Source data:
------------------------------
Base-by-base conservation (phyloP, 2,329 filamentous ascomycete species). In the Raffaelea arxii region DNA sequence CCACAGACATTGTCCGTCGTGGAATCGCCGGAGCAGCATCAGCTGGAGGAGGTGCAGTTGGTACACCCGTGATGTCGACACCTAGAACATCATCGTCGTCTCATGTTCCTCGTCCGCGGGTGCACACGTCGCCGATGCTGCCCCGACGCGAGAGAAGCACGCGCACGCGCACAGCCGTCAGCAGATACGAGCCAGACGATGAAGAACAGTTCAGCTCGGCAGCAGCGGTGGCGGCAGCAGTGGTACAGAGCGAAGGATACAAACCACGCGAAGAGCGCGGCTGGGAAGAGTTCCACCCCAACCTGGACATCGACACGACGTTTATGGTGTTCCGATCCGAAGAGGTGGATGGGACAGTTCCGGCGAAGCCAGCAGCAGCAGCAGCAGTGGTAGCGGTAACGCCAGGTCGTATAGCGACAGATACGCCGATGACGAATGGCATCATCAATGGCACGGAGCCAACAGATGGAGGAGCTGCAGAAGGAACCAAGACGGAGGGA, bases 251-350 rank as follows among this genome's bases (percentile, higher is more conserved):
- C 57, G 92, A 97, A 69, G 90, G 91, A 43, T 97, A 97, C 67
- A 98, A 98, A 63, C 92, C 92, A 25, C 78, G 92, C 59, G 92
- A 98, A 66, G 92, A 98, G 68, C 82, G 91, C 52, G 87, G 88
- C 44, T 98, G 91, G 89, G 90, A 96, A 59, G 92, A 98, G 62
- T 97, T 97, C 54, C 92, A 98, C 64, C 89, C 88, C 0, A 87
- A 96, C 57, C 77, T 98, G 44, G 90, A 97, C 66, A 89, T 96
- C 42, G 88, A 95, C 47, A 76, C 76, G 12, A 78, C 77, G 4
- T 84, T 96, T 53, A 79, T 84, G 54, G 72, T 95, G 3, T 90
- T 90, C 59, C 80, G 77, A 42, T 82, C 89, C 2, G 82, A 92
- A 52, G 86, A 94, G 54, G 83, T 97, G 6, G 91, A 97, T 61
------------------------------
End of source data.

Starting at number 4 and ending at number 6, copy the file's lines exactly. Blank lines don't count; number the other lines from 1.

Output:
- A 98, A 66, G 92, A 98, G 68, C 82, G 91, C 52, G 87, G 88
- C 44, T 98, G 91, G 89, G 90, A 96, A 59, G 92, A 98, G 62
- T 97, T 97, C 54, C 92, A 98, C 64, C 89, C 88, C 0, A 87